Lemme tell you something about roads: They involve a lot of specialists working at all levels of bureaucracy who don’t always communicate with each other. And when they don’t–which is often–common sense is usually the first casualty.
The biggest problem is that the DOT, along with all the private sector folks suckling at their financial teat, see three types of roads: locals, which dump into collectors, which dump into the arterials that handle the heavy, through traffic. Works well enough in the ‘burbs, I guess, but not so useful in a place like Decatur, where streets of many sizes and configurations weave and connect their way through a variety of historic contexts.
The degree to which this three-sizes-fits-all thinking can undermine the joyful complexity of an interconnected, traditional urban place is, for a geek like me who obsesses over such things, extensive. And it’s not just me. Over time, all kinds of communities have gotten sick and tired of poorly designed thoroughfares being rammed through the places they care about most, with little regard for what makes them work or what makes them special.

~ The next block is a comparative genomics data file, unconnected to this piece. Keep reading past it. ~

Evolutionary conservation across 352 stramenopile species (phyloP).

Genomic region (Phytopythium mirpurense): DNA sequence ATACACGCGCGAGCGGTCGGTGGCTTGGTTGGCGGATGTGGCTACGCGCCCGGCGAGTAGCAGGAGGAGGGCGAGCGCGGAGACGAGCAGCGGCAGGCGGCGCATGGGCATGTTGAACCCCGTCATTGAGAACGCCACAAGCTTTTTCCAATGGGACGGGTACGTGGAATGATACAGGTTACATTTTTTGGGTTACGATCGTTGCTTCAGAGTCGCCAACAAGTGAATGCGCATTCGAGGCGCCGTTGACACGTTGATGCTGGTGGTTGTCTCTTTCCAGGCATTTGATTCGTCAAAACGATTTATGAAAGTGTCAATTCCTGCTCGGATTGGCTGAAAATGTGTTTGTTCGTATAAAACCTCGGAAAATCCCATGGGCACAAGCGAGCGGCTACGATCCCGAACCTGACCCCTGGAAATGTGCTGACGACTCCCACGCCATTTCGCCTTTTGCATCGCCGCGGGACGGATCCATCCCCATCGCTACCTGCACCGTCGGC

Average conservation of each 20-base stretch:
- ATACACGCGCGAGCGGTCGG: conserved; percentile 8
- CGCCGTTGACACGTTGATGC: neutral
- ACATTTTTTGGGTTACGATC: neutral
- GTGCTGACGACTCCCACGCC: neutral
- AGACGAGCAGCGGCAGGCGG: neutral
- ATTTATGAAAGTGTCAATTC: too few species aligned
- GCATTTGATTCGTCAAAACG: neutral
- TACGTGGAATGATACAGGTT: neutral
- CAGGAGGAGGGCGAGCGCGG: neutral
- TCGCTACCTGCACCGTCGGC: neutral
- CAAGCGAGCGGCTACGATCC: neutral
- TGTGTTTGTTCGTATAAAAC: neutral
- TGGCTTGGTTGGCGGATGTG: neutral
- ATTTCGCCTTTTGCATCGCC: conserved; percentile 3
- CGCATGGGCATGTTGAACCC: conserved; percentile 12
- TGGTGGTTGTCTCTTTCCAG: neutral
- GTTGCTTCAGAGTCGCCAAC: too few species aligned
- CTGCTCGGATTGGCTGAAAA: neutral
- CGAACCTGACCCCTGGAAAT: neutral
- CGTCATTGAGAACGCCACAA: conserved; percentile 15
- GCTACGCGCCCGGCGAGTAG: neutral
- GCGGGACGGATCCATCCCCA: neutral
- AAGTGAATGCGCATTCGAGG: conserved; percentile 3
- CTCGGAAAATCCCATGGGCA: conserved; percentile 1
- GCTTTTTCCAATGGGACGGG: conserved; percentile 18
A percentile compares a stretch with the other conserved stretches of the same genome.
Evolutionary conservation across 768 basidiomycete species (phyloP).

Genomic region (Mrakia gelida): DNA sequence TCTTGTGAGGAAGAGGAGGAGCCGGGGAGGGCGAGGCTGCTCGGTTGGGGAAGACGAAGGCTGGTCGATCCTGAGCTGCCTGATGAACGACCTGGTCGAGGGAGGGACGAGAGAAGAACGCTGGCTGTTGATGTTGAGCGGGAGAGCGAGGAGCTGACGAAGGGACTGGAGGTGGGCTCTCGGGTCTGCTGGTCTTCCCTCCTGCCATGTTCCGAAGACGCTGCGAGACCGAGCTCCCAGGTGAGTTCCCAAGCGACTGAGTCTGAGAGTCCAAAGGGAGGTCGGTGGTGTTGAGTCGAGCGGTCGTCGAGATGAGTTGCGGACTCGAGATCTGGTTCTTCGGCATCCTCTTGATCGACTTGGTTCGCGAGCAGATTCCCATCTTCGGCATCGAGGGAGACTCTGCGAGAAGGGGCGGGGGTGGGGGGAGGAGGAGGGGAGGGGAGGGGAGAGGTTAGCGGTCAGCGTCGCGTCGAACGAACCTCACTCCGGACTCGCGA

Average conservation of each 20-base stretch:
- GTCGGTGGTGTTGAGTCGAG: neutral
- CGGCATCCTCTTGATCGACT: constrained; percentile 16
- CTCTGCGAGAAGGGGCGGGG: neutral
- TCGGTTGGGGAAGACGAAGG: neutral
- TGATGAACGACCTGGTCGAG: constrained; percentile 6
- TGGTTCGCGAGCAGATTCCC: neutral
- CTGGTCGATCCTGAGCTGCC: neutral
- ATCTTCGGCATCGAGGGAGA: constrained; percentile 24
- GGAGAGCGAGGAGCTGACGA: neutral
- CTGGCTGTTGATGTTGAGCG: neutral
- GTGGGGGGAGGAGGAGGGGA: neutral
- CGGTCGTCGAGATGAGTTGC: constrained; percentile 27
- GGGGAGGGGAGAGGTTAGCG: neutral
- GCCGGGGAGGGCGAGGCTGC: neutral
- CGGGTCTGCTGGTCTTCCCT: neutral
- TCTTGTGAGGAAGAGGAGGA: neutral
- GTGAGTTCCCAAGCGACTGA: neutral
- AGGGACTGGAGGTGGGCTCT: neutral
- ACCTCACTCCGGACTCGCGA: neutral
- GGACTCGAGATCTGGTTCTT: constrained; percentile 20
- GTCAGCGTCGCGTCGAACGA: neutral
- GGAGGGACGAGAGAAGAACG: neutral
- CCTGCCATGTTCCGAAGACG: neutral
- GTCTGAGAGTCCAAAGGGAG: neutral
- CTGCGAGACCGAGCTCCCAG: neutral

Outcries drove the DOT to begin rallying, at least in their press releases, around the flag of “Context Sensitive Design.” They’re still not very good at it (they’ve always been much better at responding to the needs of cars than to the needs of people or the demands of place), but it’s been a veer in the right direction nonetheless. And now you hear a lot of talk about Complete Streets, which will push them even further into the 21st century. So there’s hope.
But I digress. For now, I want to point out what looks like some good, old-fashioned, specialists-in-silos craziness. Please join me as we tour East Lake Drive, just south of the tracks, where I speculate — from a reading of the clues — about what’s going on.